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Am J Cardiol. 1999 Oct 1;84(7):768-73.

Relation between systemic hypertension and blood lipids on the risk of myocardial infarction.

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  • 1Massachusetts Veterans Epidemiology Research and Information Center, Veteran's Affairs Medical Center, Brockton/West Roxbury 02132, USA.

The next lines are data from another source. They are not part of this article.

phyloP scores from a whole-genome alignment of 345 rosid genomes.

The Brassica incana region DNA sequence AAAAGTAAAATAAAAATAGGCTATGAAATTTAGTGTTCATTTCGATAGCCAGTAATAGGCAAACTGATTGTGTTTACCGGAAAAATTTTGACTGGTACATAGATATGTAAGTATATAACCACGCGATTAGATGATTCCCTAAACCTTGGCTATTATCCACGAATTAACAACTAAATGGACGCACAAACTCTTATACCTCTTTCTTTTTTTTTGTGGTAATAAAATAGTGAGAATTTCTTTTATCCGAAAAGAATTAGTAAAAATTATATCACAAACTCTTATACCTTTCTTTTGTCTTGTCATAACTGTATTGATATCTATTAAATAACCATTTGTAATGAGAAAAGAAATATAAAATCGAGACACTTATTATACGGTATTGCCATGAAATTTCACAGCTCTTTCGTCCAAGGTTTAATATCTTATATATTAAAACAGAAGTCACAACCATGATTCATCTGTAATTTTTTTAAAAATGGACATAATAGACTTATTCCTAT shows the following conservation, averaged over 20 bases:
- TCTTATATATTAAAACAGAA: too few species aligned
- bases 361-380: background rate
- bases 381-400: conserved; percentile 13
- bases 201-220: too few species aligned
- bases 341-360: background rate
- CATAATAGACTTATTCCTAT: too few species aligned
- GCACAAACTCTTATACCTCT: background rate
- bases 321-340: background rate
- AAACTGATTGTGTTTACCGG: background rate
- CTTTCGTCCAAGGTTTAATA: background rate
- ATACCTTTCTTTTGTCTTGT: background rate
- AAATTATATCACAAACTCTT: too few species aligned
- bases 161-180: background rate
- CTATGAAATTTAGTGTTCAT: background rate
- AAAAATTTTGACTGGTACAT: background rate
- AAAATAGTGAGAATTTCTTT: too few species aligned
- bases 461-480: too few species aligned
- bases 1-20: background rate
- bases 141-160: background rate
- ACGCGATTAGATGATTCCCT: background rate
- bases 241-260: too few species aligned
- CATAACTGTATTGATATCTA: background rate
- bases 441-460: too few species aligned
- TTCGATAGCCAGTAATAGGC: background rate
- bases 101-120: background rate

We sought to evaluate the potential interactions between systemic hypertension and blood lipids on the risk of myocardial infarction (MI). Recent evidence suggests that hypertension may interact with other risk factors such as dyslipidemia in the development of coronary heart disease. However, the precise nature of that interrelation remains unclear. We selected 340 cases of first MI and an equal number of age-, sex-, and community-matched controls. Data were collected on a large number of coronary risk factors, and fasting blood samples were obtained. Logistic regression was used to calculate the odds ratio (OR) of nonfatal MI. The age- and sex-adjusted OR of MI was 1.61 (95% confidence interval [CI] 1.15 to 2.25) among treated hypertensives compared with nonhypertensives. Further adjustment for coronary risk factors did not materially alter the results (OR 1.67, 95% CI 1.16 to 2.41). To explore the interrelations among hypertension, lipids, and risk of MI, each lipoprotein parameter was individually added to the risk factor-adjusted multivariate model. The apparent risk associated with hypertension was substantially attenuated by the addition of either high-density lipoprotein cholesterol (OR 1.25, 95% CI 0.82 to 1.90) or triglycerides (OR 1.37, 95% CI 0.91 to 2.05). No significant interactions were found between hypertension and any lipoprotein parameter. These data indicate that the risk of MI associated with treated hypertension may have a lipid mechanism involving high-density lipoprotein cholesterol and/or triglycerides.

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